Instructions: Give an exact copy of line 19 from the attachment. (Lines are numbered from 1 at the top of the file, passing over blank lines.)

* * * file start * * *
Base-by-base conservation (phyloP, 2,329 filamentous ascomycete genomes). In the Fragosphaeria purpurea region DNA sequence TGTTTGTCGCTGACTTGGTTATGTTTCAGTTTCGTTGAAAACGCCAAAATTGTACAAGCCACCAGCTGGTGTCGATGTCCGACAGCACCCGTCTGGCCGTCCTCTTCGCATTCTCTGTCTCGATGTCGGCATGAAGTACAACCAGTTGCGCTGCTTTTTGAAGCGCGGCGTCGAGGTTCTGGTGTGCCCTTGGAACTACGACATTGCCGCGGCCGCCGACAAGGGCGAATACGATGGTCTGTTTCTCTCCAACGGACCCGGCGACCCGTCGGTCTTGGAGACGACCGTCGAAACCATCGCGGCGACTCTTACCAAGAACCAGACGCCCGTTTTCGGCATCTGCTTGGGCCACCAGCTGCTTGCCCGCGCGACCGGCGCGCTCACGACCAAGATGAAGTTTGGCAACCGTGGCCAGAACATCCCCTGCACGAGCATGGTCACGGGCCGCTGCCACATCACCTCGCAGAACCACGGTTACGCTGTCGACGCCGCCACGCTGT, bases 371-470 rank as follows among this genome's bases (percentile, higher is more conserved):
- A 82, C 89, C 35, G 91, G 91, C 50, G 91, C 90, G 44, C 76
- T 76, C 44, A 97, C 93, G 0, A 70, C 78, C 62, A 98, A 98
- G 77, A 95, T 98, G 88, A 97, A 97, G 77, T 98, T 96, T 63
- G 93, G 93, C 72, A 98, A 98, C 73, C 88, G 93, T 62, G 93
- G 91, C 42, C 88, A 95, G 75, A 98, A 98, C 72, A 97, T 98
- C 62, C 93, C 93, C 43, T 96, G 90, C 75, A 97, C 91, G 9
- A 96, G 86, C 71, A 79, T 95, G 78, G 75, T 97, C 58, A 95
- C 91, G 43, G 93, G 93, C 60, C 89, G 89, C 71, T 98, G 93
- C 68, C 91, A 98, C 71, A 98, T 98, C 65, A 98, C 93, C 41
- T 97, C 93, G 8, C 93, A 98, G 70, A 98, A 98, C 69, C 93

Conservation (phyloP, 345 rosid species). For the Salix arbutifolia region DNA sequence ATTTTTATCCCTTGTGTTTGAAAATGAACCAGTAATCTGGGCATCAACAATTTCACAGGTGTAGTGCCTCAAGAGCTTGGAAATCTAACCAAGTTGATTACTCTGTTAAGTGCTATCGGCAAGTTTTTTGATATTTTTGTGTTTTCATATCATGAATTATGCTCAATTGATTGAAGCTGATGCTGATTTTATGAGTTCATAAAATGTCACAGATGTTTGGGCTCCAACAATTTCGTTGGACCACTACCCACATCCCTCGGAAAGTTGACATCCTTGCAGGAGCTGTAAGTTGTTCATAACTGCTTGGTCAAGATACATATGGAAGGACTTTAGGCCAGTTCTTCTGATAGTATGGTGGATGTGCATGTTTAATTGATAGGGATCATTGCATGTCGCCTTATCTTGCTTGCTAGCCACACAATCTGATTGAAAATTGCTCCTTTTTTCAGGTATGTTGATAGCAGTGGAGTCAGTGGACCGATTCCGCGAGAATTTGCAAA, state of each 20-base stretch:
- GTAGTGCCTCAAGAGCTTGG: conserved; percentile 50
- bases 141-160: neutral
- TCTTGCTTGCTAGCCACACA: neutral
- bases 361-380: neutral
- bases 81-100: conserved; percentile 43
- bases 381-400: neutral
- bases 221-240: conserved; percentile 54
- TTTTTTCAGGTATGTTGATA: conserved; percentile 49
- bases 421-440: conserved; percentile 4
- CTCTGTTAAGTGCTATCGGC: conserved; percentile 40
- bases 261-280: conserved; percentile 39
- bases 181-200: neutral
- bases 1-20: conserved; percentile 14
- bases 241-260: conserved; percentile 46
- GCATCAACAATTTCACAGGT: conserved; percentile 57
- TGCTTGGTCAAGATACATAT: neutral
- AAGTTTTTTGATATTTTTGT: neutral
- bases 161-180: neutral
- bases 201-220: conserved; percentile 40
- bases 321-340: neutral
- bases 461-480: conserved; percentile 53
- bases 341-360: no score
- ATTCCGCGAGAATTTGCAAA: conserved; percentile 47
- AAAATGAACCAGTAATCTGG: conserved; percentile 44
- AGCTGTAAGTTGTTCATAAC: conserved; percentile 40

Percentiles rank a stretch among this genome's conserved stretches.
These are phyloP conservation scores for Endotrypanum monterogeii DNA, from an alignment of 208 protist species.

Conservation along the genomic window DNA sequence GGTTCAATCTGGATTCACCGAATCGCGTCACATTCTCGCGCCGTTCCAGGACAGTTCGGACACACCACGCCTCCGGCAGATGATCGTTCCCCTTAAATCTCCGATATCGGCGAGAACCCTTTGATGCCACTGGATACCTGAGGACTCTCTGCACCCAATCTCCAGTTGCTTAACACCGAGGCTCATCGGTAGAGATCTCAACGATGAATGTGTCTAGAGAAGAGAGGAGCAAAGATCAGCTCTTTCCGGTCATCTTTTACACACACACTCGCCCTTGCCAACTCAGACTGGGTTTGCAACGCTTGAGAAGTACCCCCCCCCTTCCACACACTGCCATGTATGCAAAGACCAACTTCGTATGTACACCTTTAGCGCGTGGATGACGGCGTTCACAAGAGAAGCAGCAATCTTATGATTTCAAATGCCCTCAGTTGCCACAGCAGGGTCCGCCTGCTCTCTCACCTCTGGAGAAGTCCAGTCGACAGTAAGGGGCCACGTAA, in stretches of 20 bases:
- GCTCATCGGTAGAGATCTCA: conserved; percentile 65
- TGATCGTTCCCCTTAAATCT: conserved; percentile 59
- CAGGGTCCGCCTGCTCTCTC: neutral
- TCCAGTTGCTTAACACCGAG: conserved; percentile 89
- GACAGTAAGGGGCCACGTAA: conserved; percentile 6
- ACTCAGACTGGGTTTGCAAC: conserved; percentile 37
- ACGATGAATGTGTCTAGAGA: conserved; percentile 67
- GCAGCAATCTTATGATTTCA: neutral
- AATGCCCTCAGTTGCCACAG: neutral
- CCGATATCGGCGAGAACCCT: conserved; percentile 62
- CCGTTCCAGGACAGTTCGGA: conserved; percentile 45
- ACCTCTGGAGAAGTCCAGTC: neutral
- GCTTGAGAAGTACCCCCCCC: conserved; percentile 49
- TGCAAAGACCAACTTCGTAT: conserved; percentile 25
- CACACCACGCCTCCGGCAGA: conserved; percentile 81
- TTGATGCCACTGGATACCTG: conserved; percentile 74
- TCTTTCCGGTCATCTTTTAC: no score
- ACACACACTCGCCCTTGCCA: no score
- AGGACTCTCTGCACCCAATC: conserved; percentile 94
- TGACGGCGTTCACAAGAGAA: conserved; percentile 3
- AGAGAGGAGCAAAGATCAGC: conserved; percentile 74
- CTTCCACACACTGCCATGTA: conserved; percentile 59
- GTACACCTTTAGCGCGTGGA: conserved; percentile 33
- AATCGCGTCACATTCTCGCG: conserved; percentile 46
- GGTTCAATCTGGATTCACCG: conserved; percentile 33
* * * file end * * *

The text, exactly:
- bases 221-240: conserved; percentile 54